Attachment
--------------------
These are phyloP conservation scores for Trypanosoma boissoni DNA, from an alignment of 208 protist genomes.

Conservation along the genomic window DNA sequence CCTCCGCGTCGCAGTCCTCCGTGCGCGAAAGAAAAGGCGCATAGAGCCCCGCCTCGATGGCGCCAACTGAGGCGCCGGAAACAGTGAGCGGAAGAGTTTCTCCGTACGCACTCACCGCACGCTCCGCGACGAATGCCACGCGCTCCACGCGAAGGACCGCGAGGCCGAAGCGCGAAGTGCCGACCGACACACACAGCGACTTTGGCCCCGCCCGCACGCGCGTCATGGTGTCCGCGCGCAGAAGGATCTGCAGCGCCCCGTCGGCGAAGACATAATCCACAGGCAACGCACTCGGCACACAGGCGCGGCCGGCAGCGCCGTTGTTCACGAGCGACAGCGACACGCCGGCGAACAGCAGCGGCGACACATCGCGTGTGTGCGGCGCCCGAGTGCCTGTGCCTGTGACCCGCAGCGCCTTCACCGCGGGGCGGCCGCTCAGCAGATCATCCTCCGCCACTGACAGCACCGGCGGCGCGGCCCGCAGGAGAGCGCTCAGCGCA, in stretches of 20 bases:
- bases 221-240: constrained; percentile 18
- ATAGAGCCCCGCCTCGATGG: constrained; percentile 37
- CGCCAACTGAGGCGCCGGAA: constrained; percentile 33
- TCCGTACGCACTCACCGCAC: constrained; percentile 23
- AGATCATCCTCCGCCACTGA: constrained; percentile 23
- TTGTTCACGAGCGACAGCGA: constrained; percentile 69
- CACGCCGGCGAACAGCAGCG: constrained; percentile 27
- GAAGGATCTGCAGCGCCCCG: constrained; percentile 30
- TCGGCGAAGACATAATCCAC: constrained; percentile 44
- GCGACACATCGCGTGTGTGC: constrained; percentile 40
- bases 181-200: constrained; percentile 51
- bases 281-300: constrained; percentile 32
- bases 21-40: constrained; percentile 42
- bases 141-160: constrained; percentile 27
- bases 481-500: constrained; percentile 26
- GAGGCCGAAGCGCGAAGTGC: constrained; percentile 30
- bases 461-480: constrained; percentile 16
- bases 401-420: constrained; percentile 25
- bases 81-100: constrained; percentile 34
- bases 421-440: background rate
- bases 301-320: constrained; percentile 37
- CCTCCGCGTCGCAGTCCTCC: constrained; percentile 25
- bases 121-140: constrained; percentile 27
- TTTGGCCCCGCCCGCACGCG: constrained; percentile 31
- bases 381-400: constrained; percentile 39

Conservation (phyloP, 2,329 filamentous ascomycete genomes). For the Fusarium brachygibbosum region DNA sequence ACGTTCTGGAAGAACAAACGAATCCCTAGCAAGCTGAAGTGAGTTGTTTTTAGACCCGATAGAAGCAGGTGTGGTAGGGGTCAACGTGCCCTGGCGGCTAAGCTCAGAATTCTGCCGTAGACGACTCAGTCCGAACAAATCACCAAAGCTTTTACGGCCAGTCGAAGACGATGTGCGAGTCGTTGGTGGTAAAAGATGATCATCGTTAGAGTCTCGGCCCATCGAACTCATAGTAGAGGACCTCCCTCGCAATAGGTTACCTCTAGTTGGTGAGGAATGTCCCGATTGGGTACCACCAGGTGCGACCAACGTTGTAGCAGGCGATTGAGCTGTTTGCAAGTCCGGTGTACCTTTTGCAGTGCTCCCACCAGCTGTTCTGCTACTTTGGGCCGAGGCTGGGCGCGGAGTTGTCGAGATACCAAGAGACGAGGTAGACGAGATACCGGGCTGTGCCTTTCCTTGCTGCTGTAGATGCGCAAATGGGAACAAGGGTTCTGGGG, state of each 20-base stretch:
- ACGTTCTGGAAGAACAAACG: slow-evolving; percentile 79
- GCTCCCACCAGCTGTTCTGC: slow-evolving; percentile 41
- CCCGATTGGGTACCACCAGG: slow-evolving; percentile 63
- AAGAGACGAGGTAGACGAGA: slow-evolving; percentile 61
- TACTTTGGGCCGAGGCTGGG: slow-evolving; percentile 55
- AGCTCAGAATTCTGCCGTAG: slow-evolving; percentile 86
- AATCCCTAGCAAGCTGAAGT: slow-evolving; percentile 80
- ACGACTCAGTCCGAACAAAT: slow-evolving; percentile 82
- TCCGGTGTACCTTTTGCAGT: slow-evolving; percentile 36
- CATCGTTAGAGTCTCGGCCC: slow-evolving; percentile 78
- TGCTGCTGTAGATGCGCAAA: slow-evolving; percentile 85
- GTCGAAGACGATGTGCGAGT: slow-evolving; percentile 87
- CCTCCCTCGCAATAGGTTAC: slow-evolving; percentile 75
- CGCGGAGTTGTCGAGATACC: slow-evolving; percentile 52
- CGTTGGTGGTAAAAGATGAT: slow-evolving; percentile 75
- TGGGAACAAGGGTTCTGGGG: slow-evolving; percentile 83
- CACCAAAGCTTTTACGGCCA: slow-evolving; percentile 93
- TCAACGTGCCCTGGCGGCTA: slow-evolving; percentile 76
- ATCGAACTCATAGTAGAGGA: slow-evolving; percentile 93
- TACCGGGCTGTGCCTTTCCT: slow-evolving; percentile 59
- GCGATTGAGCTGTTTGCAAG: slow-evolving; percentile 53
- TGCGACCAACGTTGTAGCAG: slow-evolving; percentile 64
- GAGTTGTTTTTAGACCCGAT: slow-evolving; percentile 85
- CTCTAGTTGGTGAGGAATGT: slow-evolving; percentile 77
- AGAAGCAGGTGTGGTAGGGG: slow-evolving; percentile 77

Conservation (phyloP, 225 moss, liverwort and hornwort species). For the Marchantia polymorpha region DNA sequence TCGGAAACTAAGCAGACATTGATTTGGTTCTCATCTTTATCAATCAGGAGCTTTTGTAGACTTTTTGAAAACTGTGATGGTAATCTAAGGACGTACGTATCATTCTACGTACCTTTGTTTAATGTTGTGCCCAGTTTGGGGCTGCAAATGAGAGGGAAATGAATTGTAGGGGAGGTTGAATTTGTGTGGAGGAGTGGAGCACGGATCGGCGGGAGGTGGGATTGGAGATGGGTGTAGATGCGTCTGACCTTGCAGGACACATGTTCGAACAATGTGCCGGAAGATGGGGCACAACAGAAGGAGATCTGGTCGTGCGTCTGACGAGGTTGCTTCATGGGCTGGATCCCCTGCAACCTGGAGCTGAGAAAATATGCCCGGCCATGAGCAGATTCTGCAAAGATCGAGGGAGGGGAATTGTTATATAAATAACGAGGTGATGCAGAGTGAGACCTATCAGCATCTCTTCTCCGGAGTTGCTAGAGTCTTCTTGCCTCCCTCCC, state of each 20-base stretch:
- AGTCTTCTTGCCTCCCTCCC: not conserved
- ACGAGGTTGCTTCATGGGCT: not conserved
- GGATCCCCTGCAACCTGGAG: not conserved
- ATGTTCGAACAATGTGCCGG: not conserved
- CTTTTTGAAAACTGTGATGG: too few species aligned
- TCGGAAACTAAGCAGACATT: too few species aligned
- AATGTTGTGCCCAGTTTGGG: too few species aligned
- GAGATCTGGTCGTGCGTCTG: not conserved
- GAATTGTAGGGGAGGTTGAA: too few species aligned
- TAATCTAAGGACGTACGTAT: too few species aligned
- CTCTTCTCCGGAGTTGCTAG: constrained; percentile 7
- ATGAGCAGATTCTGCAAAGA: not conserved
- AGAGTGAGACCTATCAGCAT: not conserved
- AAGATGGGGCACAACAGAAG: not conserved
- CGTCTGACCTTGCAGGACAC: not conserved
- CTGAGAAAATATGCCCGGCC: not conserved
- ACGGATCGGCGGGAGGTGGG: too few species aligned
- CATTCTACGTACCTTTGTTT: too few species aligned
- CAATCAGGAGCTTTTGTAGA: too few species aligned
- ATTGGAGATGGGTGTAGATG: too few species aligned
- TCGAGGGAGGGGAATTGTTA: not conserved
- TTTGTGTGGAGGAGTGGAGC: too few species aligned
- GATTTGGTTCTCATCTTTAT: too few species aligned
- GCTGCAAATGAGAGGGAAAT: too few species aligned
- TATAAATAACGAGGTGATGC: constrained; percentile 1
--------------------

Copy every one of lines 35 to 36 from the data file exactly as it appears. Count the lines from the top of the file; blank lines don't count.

- AATCCCTAGCAAGCTGAAGT: slow-evolving; percentile 80
- ACGACTCAGTCCGAACAAAT: slow-evolving; percentile 82